Chan Sung Jung’s win against Renato Carneiro at UFC Fight Night 154 on Saturday in South Carolina was especially unenlightening. He didn’t just win; he won in under a minute, absorbing exactly zero strikes in the process. On top of that, it was only his third fight in the last six years, as he was sidelined with injuries and compulsory military service. In an increasingly competitive 145-pound division, it’s hard to figure out where “The Korean Zombie” fits. Blitzing “Moicano” in 58 seconds, impressive as it was, doesn’t make it any easier to know where he stacks up in the Jenga tower of the featherweight hierarchy. Losses, however, hold more secrets, and Jung’s four big-league Ls say a lot…

Read more at Sherdog

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By In book review

“The Science of Lost Futures” book review

Mark Twain famously wrote that “truth is stranger than fiction, but it is because fiction is obliged to stick to possibilities.” It is as if Ryan Habermeyer, author of the BOA Short Fiction Prize-winning collection of stories The Science of Lost Futures, took this as a personal challenge. Habermeyer does not bother to stick to realistic possibilities, opting instead to stretch our capacity of acceptance.

Part fantasy satire and part sci-fi fairytale, the stories in this collection are, at face value, completely absurd. A giant foot washes ashore near a small town; a woman’s womb falls out of her body and proceeds to flop and squeal around the house; a mother contracts a rare disease that makes her think she’s a snow leopard; a boy adopts a pet Nazi. Twain himself would have to admit that reality can’t compete with such strangeness. Despite the hilarity of the stories, they are not absurd for absurdity’s sake—the outlandish premises provide emotionally subversive juxtapositions…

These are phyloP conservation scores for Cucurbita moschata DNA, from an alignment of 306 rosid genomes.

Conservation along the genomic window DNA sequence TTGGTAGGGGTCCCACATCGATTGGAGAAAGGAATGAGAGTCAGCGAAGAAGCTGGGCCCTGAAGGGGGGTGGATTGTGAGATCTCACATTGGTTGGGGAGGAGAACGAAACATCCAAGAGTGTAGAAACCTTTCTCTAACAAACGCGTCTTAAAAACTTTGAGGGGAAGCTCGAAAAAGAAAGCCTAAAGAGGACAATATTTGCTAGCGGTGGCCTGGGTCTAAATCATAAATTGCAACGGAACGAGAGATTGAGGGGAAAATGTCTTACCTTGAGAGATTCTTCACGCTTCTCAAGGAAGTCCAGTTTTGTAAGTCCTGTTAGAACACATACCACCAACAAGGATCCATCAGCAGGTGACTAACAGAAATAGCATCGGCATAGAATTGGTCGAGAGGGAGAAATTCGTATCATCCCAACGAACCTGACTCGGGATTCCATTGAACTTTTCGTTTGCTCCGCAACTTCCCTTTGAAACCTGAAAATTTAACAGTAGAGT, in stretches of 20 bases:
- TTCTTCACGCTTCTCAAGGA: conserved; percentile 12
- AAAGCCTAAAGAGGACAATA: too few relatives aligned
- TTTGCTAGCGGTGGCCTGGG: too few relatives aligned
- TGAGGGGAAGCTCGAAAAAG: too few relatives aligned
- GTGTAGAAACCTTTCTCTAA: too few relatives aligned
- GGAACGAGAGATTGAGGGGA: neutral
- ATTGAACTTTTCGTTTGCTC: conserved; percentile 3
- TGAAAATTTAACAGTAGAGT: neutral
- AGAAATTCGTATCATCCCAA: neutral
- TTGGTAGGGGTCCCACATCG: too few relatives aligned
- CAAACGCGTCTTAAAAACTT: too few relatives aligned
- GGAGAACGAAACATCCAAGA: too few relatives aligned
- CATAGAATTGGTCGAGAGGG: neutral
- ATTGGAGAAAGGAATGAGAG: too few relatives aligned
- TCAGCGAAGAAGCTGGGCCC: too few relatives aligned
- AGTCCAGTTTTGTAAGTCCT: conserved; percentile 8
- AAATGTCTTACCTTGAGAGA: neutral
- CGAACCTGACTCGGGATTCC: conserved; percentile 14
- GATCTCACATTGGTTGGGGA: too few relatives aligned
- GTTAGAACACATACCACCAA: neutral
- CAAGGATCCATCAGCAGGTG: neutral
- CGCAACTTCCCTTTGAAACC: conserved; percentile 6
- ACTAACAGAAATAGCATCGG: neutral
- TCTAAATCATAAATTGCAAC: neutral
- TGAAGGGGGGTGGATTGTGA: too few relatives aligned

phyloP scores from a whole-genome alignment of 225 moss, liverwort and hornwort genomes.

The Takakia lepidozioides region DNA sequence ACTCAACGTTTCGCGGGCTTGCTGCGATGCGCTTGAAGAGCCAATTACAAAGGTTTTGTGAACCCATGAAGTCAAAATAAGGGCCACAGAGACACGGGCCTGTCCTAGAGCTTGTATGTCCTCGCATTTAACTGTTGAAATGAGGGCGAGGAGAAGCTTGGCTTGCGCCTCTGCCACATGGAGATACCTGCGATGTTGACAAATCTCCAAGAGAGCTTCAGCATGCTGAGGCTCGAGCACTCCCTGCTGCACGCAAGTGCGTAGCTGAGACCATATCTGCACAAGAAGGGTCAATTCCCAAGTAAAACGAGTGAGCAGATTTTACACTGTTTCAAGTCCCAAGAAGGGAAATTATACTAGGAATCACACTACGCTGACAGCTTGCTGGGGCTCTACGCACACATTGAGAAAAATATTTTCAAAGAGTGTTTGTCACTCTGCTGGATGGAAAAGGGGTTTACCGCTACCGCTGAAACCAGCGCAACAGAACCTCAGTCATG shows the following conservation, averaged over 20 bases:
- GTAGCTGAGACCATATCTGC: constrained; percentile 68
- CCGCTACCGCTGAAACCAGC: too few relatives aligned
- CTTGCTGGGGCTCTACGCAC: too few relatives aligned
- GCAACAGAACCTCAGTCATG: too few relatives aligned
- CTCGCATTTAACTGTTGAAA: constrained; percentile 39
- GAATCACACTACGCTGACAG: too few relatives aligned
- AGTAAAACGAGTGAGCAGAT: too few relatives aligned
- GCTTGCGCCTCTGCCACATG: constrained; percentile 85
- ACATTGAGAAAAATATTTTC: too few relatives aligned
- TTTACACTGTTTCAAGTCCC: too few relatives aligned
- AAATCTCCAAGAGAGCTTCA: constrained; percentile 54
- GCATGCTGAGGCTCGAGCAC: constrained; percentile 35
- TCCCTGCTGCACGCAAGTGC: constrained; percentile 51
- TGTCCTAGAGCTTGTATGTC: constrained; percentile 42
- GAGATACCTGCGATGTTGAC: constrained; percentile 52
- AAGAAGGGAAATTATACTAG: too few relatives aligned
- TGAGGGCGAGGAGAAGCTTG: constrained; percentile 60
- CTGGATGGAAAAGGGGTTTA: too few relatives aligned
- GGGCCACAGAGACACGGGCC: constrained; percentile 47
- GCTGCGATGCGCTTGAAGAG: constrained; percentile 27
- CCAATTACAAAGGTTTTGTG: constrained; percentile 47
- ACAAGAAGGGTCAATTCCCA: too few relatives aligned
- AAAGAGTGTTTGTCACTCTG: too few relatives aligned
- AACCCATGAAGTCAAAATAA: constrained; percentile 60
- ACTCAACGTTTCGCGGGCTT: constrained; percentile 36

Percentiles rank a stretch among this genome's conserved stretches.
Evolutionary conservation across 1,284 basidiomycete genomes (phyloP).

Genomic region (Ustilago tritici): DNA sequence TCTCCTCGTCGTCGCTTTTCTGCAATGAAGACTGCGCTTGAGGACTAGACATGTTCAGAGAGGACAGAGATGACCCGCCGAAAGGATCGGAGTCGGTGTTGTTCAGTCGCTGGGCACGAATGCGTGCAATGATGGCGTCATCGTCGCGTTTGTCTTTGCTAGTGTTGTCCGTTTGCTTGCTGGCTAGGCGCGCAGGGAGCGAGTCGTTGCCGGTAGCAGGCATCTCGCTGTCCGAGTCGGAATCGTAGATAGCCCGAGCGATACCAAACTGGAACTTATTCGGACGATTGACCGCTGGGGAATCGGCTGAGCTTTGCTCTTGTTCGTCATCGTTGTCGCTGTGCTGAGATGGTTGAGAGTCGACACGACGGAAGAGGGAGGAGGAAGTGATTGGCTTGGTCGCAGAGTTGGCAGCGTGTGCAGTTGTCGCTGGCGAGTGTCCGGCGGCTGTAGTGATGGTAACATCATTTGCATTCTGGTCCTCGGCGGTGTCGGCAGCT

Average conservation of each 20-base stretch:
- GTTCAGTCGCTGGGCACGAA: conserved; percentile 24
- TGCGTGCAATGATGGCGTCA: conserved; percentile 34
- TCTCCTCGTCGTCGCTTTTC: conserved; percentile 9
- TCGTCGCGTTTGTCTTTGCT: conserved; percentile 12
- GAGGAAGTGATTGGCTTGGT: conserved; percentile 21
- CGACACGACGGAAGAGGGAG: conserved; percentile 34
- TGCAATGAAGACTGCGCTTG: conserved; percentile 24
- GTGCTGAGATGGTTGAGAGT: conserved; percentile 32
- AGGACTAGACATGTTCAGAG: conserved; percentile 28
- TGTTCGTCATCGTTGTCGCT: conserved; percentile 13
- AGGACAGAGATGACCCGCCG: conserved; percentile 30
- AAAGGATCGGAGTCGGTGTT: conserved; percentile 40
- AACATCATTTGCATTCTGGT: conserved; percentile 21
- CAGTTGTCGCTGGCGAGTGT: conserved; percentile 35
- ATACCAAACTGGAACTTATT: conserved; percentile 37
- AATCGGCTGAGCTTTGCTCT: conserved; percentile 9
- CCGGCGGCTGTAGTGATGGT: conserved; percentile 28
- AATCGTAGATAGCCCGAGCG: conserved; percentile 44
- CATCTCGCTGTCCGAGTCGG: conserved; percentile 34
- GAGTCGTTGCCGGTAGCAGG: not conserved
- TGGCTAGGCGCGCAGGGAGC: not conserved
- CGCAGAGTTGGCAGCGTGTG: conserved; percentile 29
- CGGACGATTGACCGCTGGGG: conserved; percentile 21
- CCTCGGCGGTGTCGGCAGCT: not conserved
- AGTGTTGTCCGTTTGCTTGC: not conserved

Read more at Harvard Review Online

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By In Mixed Martial Arts

Farewell to The Bad Guy

It’s a silly human foible to want to reduce everything to its most elemental parts. It’s a product of our innate impatience, inattention and existential self-absorption. We don’t want to trudge through the bogs of caveat-addled nuance — just get to the point, and make sure the point is somehow about me. This is why our primary exposure to complicated issues about immigration, foreign policy and economics is shouty three-minute news panels and why political campaigns are more concerned with aphoristic slogans than actual plans.

In MMA, this inclination has recently emerged as several high-profile fighters have retired. We look for shorthands and summaries to capture the entirety of a career, a decades-long journey of broadcasted wins and losses on fight night, as well as the unseen obstacles and untold trials in gyms and saunas. There was Jimi Manuwa, who took up the sport at 26 and made his pro debut two years later. He started his career undefeated for five years and 14 fights and knocked repeatedly on the door of the sport’s highest prize. He is now simply considered an exciting journeyman action fighter. Likewise, the career of Alexander Gustafsson — a trailblazer for modern European fighters and co-author of some of the most dramatic Ultimate Fighting Championship title fights ever, a man who took the two best light heavyweights of all-time to their absolute limits — is bowdlerized as “always a bridesmaid, never a bride” or “the best fighter that never won a title.”

It’s not that the Cliff’s Notes versions of their careers are inaccurate. Manuwa is, in fact, an exciting action fighter, and Gustafsson very well could be the best fighter to have never won a UFC belt. However, these abbreviated legacy appraisals are incomplete. It’s simply impossible to do justice to a life of fighting in a single sentence…

Read more at Sherdog